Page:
xml:space="preserve">
Members of the Washington Nationals watch during the ninth inning of Game 4 of the baseball World Series against the Houston Astros Saturday, Oct. 26, 2019, in Washington. The Astros won 8-1 to tie the series 2-2. (AP Photo/Patrick Semansky)
Members of the Washington Nationals watch during the ninth inning of Game 4 of the baseball World Series against the Houston Astros Saturday, Oct. 26, 2019, in Washington. The Astros won 8-1 to tie the series 2-2. (AP Photo/Patrick Semansky) (Patrick Semansky/AP)

As a lifelong baseball fan, I felt somewhat elated when I found out last week I’d be getting a chance to attend a World Series game.

Hard for me to pass up the opportunity to take in Game 3 in Washington DC, with the Nationals hosting Houston and the home team in good shape leading 2-0 in the best-of-seven series.

Advertisement

Don’t get me wrong, the nation’s capital was a fine host to its first World Series game in 86 years. Sure, there may have been many a Capitals or Redskins fan jumping ship for the time being, grabbing their gloves and whatever baseball paraphernalia they could find for the weekend. Sub out the Alex Ovechkin sweater for a Ryan Zimmerman jersey, right?

But they came in droves to support their team and maybe, just maybe, bear witness for a four-game sweep and Washington’s first World Series title.

It was loud. It was red, for the most part. And then, it was boring.

I’m in my early 40s, and lucky enough to have seen some pretty cool moments in baseball history. I was there when Orioles great Cal Ripken Jr. set the all-time consecutive games played record. I watched (Orioles legend?) Delmon Young’s three-run double nearly blow the roof off the Warehouse for Game 2 of the 2014 AL Division Series against Detroit.

I remember them for the noise generated within the ballpark, an atmosphere that remains with me still.

Game 3 in DC had the same feel, but it didn’t linger for very long.

Of course, some of that had to do with Houston taking early command of the game. I get it, watching the visiting team score first can take the air out of the place. But from my seat out in right field, tucked under the overhang and among the fans who roamed the concourse, it just seemed like a normal game.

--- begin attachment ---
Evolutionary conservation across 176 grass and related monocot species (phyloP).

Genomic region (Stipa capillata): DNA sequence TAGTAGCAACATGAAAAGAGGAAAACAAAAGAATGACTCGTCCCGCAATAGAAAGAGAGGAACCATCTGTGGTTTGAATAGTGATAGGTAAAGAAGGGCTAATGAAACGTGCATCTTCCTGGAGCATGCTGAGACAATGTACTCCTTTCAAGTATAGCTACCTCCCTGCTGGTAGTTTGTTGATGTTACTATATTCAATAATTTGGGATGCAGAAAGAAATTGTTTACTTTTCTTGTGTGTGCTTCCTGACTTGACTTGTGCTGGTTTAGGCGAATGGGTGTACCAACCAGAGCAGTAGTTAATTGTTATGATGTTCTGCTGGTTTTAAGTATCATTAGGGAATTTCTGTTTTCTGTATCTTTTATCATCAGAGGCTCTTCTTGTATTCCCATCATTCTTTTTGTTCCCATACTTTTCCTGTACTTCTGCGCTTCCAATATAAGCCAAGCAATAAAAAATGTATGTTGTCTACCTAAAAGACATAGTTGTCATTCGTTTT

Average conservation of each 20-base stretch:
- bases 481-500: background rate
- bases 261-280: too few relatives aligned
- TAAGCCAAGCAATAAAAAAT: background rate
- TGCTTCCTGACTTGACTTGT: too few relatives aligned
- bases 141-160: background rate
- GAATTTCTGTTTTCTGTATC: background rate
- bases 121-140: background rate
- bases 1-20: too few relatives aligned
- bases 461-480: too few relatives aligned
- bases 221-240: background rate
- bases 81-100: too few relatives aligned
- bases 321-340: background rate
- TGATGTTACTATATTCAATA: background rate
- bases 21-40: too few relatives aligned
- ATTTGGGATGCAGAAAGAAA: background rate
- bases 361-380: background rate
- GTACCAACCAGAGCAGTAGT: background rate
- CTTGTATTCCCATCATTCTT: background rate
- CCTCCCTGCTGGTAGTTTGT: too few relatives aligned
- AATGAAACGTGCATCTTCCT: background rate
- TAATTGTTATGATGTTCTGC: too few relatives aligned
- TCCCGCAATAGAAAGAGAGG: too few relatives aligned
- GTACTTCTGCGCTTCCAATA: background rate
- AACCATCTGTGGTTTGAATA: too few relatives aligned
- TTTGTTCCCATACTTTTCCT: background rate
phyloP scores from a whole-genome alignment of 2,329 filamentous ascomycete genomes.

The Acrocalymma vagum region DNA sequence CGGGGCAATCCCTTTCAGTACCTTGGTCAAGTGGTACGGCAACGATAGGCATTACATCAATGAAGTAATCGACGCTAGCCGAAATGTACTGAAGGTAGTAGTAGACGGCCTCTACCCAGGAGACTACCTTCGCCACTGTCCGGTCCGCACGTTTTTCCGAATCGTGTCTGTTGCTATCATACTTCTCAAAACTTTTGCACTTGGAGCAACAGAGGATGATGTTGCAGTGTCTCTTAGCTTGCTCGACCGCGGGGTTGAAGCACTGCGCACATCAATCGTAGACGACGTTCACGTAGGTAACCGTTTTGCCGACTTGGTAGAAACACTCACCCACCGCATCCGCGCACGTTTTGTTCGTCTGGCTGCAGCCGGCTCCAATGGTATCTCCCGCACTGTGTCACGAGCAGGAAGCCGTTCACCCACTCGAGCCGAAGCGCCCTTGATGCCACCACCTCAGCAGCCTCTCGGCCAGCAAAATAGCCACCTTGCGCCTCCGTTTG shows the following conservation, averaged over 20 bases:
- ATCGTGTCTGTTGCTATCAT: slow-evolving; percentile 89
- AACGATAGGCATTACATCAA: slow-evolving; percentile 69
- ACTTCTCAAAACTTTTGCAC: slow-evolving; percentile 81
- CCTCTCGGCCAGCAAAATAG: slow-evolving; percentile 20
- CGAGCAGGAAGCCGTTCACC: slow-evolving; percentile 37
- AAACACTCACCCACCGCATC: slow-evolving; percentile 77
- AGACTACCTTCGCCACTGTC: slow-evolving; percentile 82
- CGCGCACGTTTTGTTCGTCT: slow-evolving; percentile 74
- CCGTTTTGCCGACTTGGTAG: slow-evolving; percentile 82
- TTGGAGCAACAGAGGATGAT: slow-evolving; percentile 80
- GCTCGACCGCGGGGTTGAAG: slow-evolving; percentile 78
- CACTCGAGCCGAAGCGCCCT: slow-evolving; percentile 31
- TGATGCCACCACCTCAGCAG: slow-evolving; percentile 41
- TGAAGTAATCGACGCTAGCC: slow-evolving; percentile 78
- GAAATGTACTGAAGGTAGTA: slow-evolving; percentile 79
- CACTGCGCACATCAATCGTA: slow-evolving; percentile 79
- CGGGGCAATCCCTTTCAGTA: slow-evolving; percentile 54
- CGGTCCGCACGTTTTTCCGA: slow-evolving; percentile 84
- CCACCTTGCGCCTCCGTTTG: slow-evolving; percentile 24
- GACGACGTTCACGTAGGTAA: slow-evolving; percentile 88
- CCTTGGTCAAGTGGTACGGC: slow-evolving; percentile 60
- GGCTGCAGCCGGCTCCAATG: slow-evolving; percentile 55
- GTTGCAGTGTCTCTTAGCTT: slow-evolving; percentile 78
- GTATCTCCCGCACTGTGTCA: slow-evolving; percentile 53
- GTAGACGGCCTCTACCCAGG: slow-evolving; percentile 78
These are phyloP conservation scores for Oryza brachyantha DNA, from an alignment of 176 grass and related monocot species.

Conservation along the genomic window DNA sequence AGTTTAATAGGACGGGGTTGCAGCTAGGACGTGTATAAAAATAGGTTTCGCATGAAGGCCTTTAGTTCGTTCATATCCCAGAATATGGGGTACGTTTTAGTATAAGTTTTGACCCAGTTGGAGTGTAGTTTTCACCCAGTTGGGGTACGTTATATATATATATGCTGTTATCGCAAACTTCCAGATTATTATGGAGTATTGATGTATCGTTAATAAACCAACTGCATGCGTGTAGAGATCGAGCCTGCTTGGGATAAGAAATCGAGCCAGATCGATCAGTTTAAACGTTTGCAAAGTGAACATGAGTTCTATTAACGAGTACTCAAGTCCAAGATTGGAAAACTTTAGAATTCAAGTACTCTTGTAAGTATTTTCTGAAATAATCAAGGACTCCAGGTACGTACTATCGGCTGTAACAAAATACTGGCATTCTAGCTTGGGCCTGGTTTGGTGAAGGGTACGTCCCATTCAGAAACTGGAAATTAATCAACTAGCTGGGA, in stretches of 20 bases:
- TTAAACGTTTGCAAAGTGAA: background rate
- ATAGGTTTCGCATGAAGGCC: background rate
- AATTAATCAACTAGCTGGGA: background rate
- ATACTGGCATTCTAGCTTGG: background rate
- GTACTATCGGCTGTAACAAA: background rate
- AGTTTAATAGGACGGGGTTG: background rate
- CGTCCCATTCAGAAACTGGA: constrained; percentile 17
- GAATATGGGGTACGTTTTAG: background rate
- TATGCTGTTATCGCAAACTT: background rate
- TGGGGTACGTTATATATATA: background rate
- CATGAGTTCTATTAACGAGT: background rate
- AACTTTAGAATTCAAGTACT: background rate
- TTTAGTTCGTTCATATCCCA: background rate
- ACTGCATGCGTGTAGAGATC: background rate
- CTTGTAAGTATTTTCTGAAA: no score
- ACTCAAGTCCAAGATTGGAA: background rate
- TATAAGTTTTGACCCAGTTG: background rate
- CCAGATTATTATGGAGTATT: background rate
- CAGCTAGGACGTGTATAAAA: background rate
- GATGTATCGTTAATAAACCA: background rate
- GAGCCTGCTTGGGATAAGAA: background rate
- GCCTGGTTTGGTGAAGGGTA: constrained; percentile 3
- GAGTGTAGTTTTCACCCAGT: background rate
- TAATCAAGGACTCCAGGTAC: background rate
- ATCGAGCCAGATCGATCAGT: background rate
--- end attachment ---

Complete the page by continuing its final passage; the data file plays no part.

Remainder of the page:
Hard to miss the World Series ads and placards all over Nationals Park, so it was tough for everyone to avoid the message. And with plenty of time between pitches and innings, fans had time to take it all in.

Maybe too much time, as it turned out.

Forget the mind-numbing notion that we can’t get through too many playoff baseball games in less than 4 hours. (Game 3 came in at a crisp 4:03, with Game 2 clocking in at 4:01.) But with every pitch scrutinized during every at-bat, these things take time.

With repeated throws to first, batters stepping out of the box ad nauseum, and mound visits for pitching changes like a conga line. This is baseball in 2019. It tests the mettle of even the hardest of the die-hards.

I grew up watching rotations set in such a way that the ace of the staff was penned in for Games 1, 4, and 7. Now we have designed “bullpen” games, with “openers” making World Series starts and doing everything they can to get through 4 2/3 innings.

Well done, boys.

Just for the old-timers, the 1933 World Series — the last time a DC team played in the Fall Classic — went five games, with the New York Giants winning the title. Carl Hubbell pitched a complete game with 10 strikeouts, and won Game 1 for the Giants. He pitched Game 4 three days later, and New York won 2-1 in 11 innings.

Advertisement

Hubbell tossed a complete game in that one, too, and the Giants won the series in five games.

OK, so maybe it’s not fair to compare a Hall of Famer such as Hubbell to the likes of Patrick Corbin or Jose Urquidy. But long gone are the days of starters going the distance, or at least long into the game.

So, why would casual fans feel the need to stick around for extra hours of pitching changes and drawn-out innings?

Well, because it’s the World Series? That’s what I would think, but I saw scores of fans heading for the exits after the seventh inning with the Astros up 4-1.

Hard to believe that many people would want to bail out on a Friday night with the first World Series experience of their lives. But with the way the game plays out these days, part of me wanted to join them.

Advertisement
Advertisement
Advertisement